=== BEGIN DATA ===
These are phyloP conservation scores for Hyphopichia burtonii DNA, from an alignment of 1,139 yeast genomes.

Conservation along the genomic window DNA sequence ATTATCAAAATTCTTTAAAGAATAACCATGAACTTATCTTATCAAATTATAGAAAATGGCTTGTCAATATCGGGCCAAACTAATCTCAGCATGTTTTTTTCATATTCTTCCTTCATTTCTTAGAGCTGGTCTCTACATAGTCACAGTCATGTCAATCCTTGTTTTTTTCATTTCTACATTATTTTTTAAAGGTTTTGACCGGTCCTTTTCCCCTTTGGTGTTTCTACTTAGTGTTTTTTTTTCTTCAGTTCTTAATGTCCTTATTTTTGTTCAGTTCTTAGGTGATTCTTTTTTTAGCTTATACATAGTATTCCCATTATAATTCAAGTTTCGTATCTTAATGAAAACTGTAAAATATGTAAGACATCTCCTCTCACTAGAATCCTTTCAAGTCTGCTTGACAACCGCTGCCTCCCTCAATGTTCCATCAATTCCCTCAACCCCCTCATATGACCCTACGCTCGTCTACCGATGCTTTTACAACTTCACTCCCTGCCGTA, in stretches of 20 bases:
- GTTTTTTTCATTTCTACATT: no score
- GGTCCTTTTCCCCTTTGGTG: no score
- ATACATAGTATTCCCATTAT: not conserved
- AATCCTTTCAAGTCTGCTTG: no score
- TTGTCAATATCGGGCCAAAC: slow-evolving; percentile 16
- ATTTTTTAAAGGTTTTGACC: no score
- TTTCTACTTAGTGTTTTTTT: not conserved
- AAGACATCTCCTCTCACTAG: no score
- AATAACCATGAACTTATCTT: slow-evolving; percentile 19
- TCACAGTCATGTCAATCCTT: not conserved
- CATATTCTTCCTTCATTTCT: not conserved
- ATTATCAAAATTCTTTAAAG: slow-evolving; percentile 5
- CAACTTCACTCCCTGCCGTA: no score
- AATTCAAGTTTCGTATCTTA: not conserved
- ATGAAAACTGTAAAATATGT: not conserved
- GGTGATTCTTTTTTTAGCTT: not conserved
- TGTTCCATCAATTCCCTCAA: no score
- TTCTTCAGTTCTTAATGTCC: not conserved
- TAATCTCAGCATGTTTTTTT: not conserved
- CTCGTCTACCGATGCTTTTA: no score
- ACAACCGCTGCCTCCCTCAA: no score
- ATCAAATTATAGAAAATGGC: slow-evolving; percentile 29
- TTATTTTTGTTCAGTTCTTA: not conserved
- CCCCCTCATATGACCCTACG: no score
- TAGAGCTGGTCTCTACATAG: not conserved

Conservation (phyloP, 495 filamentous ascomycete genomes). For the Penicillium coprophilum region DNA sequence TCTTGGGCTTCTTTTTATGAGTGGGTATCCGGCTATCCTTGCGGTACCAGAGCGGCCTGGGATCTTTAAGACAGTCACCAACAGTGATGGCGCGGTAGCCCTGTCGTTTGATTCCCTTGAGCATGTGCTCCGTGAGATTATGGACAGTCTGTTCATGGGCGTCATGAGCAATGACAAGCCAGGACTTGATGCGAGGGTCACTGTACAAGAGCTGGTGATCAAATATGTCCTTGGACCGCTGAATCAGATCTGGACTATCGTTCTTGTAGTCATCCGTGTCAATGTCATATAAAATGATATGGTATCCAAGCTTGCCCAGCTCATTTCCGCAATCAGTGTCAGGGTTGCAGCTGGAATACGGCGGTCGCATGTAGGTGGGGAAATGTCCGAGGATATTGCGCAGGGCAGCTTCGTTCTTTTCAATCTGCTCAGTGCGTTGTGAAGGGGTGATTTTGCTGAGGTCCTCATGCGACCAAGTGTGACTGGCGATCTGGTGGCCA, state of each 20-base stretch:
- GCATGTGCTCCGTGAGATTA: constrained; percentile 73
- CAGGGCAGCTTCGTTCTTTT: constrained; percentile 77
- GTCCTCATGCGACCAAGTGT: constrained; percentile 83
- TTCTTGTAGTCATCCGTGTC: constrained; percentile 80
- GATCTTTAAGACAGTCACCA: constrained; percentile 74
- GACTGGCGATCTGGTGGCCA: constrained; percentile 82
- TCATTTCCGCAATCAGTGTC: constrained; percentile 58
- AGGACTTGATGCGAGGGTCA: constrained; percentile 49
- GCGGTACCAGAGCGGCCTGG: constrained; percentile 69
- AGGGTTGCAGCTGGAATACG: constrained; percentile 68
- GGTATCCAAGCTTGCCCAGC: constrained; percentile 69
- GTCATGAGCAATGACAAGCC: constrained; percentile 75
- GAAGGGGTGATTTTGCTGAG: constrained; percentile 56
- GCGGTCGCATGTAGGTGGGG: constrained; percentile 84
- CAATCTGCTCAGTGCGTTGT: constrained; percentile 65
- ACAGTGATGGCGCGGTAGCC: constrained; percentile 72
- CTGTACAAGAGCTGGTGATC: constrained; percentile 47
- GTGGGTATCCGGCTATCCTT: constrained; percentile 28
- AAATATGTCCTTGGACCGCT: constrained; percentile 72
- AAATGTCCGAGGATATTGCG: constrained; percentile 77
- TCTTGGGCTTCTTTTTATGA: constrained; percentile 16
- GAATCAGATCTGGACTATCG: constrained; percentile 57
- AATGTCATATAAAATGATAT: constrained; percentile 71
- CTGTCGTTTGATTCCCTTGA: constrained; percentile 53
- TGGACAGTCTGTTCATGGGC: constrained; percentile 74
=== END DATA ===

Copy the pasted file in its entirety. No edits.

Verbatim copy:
These are phyloP conservation scores for Hyphopichia burtonii DNA, from an alignment of 1,139 yeast genomes.

Conservation along the genomic window DNA sequence ATTATCAAAATTCTTTAAAGAATAACCATGAACTTATCTTATCAAATTATAGAAAATGGCTTGTCAATATCGGGCCAAACTAATCTCAGCATGTTTTTTTCATATTCTTCCTTCATTTCTTAGAGCTGGTCTCTACATAGTCACAGTCATGTCAATCCTTGTTTTTTTCATTTCTACATTATTTTTTAAAGGTTTTGACCGGTCCTTTTCCCCTTTGGTGTTTCTACTTAGTGTTTTTTTTTCTTCAGTTCTTAATGTCCTTATTTTTGTTCAGTTCTTAGGTGATTCTTTTTTTAGCTTATACATAGTATTCCCATTATAATTCAAGTTTCGTATCTTAATGAAAACTGTAAAATATGTAAGACATCTCCTCTCACTAGAATCCTTTCAAGTCTGCTTGACAACCGCTGCCTCCCTCAATGTTCCATCAATTCCCTCAACCCCCTCATATGACCCTACGCTCGTCTACCGATGCTTTTACAACTTCACTCCCTGCCGTA, in stretches of 20 bases:
- GTTTTTTTCATTTCTACATT: no score
- GGTCCTTTTCCCCTTTGGTG: no score
- ATACATAGTATTCCCATTAT: not conserved
- AATCCTTTCAAGTCTGCTTG: no score
- TTGTCAATATCGGGCCAAAC: slow-evolving; percentile 16
- ATTTTTTAAAGGTTTTGACC: no score
- TTTCTACTTAGTGTTTTTTT: not conserved
- AAGACATCTCCTCTCACTAG: no score
- AATAACCATGAACTTATCTT: slow-evolving; percentile 19
- TCACAGTCATGTCAATCCTT: not conserved
- CATATTCTTCCTTCATTTCT: not conserved
- ATTATCAAAATTCTTTAAAG: slow-evolving; percentile 5
- CAACTTCACTCCCTGCCGTA: no score
- AATTCAAGTTTCGTATCTTA: not conserved
- ATGAAAACTGTAAAATATGT: not conserved
- GGTGATTCTTTTTTTAGCTT: not conserved
- TGTTCCATCAATTCCCTCAA: no score
- TTCTTCAGTTCTTAATGTCC: not conserved
- TAATCTCAGCATGTTTTTTT: not conserved
- CTCGTCTACCGATGCTTTTA: no score
- ACAACCGCTGCCTCCCTCAA: no score
- ATCAAATTATAGAAAATGGC: slow-evolving; percentile 29
- TTATTTTTGTTCAGTTCTTA: not conserved
- CCCCCTCATATGACCCTACG: no score
- TAGAGCTGGTCTCTACATAG: not conserved

Conservation (phyloP, 495 filamentous ascomycete genomes). For the Penicillium coprophilum region DNA sequence TCTTGGGCTTCTTTTTATGAGTGGGTATCCGGCTATCCTTGCGGTACCAGAGCGGCCTGGGATCTTTAAGACAGTCACCAACAGTGATGGCGCGGTAGCCCTGTCGTTTGATTCCCTTGAGCATGTGCTCCGTGAGATTATGGACAGTCTGTTCATGGGCGTCATGAGCAATGACAAGCCAGGACTTGATGCGAGGGTCACTGTACAAGAGCTGGTGATCAAATATGTCCTTGGACCGCTGAATCAGATCTGGACTATCGTTCTTGTAGTCATCCGTGTCAATGTCATATAAAATGATATGGTATCCAAGCTTGCCCAGCTCATTTCCGCAATCAGTGTCAGGGTTGCAGCTGGAATACGGCGGTCGCATGTAGGTGGGGAAATGTCCGAGGATATTGCGCAGGGCAGCTTCGTTCTTTTCAATCTGCTCAGTGCGTTGTGAAGGGGTGATTTTGCTGAGGTCCTCATGCGACCAAGTGTGACTGGCGATCTGGTGGCCA, state of each 20-base stretch:
- GCATGTGCTCCGTGAGATTA: constrained; percentile 73
- CAGGGCAGCTTCGTTCTTTT: constrained; percentile 77
- GTCCTCATGCGACCAAGTGT: constrained; percentile 83
- TTCTTGTAGTCATCCGTGTC: constrained; percentile 80
- GATCTTTAAGACAGTCACCA: constrained; percentile 74
- GACTGGCGATCTGGTGGCCA: constrained; percentile 82
- TCATTTCCGCAATCAGTGTC: constrained; percentile 58
- AGGACTTGATGCGAGGGTCA: constrained; percentile 49
- GCGGTACCAGAGCGGCCTGG: constrained; percentile 69
- AGGGTTGCAGCTGGAATACG: constrained; percentile 68
- GGTATCCAAGCTTGCCCAGC: constrained; percentile 69
- GTCATGAGCAATGACAAGCC: constrained; percentile 75
- GAAGGGGTGATTTTGCTGAG: constrained; percentile 56
- GCGGTCGCATGTAGGTGGGG: constrained; percentile 84
- CAATCTGCTCAGTGCGTTGT: constrained; percentile 65
- ACAGTGATGGCGCGGTAGCC: constrained; percentile 72
- CTGTACAAGAGCTGGTGATC: constrained; percentile 47
- GTGGGTATCCGGCTATCCTT: constrained; percentile 28
- AAATATGTCCTTGGACCGCT: constrained; percentile 72
- AAATGTCCGAGGATATTGCG: constrained; percentile 77
- TCTTGGGCTTCTTTTTATGA: constrained; percentile 16
- GAATCAGATCTGGACTATCG: constrained; percentile 57
- AATGTCATATAAAATGATAT: constrained; percentile 71
- CTGTCGTTTGATTCCCTTGA: constrained; percentile 53
- TGGACAGTCTGTTCATGGGC: constrained; percentile 74